By the numbers
11 - Portable breath tests administered
3 - DUI arrests made during the RAVE
2 - Zero tolerance (.02) arrests
2 - Open container arrests
2 - Alcohol-related accidents
2 - Average number of hours it takes to process a DUI
They could drive, but they couldn’t hide.
Multiple impaired drivers experienced firsthand during the weekend what the Kansas Highway Patrol’s RAVE program was all about.
The RAVE, or roving aggressive violation enforcement, targeted Lawrence drivers who chose to get behind the wheel after consuming alcohol.
RAVE found three people who fit that description Saturday night and early Sunday morning.
Eight Highway Patrol troopers, including Technical Trooper Edna Buttler, scoured the streets looking to help keep the roadways safe. Buttler, an eight-year veteran of the highway patrol, has participated in RAVEs before.
“We do it for the safety of the public,” Buttler said. “But it’s also for the safety of the drivers we pull over.”
Buttler’s eyes were sharp. She spotted traffic violations from as far as a block away and kept her head on a swivel. Troopers look for traffic violations, minor and major, that might suggest a driver has been drinking. Buttler said an average night consisted of about 20 traffic stops, depending on their nature. It’s a matter of numbers.
“The more people you pull over, the more likely you are to get impaired drivers off the road,” Buttler said.
Buttler said during the RAVE, which is funded by the Kansas Department of Transportation, she ended up performing many of what she referred to as “catch and release” traffic stops. The stops involved issuing minimum citations and warnings to drivers who committed minor offenses, which helped her focus most of her time on locating and stopping impaired drivers.
The method proved effective Saturday when Buttler arrested a drunk driver just before 10:30 p.m.
Buttler’s attention was drawn to a vehicle heading west on Sixth Street. The giveaway: the driver’s headlights weren’t on. She pulled the vehicle over on probable cause and after routine door-side questioning, determined the man had likely been drinking.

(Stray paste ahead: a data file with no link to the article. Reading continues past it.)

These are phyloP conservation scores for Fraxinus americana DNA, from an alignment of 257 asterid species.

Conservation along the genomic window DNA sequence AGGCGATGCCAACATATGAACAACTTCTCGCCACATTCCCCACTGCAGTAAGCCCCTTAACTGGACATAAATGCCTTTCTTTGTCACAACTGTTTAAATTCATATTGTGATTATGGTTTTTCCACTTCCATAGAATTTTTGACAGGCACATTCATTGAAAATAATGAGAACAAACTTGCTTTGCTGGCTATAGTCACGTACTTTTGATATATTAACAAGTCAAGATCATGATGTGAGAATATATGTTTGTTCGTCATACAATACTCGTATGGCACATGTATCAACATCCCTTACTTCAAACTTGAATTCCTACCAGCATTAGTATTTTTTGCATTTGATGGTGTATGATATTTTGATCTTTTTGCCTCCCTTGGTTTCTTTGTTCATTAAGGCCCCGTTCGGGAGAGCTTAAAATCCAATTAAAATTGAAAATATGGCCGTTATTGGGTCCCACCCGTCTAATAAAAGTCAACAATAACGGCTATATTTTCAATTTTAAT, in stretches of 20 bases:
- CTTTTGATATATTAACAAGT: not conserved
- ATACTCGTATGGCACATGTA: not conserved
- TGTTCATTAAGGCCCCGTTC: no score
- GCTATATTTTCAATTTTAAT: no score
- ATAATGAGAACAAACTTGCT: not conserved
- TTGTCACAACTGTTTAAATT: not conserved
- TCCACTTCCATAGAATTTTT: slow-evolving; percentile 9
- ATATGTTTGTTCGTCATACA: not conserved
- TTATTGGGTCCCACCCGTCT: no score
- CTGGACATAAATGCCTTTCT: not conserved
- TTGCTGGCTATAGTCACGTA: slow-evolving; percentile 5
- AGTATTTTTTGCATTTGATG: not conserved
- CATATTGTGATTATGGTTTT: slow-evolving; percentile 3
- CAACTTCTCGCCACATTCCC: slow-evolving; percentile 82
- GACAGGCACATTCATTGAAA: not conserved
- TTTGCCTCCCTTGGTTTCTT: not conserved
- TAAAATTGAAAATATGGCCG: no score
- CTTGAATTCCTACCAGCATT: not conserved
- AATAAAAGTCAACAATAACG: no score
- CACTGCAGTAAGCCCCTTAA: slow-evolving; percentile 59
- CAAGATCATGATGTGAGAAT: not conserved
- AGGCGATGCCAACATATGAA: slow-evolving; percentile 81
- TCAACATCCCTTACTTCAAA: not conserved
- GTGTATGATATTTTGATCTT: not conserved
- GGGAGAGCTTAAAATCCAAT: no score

“When did you realize your headlights weren’t on?” Buttler asked.
“As soon as I saw you pull that U-ey,” the man replied.
For many DUI arrests, highway patrol troopers are able to administer tests and fill out paperwork on site, thanks to a specially equipped van called a Blood Alcohol Unit, or BAU.
Buttler used the mobile unit during her arrest. She worked patiently with the man, who in his state wasn’t very cooperative. Buttler had to administer the breath test using a machine called the Intoxilyzer 8000, two separate times because the man could not hold a steady breath long enough.
Then the excuses started. The man gave multiple reasons as to why he couldn’t complete the test. Smoking and cold weather were his top two choices. Buttler explained that excuses were commonplace during DUI arrests.
After more than two hours in the BAU, Buttler was finally able to verify what her observations had suggested, the man was over the legal limit, blowing above a .090. Although the process was time-consuming, Buttler said it would have likely taken longer at the jail.
“There is a lot of time and effort saved,” said Technical Trooper Matt Payne, who was responsible for the BAU last Saturday. “It really streamlines the whole process.”
During the weekend’s RAVE, three people were arrested for driving under the influence of alcohol.
Though Buttler dealt with people in a calm and respectful manner, she said she was often on the receiving end of less-than-polite exchanges, just one part of what could sometimes feel like a thankless job.
Buttler said she doesn’t let the negative exchanges get to her, but instead said she did her job thinking of the bigger picture.
“I do it for the sporadic thank you,” Buttler said. “For the people who do appreciate what you’re doing. I know that in the end, it’s changing the course, someone is going home.”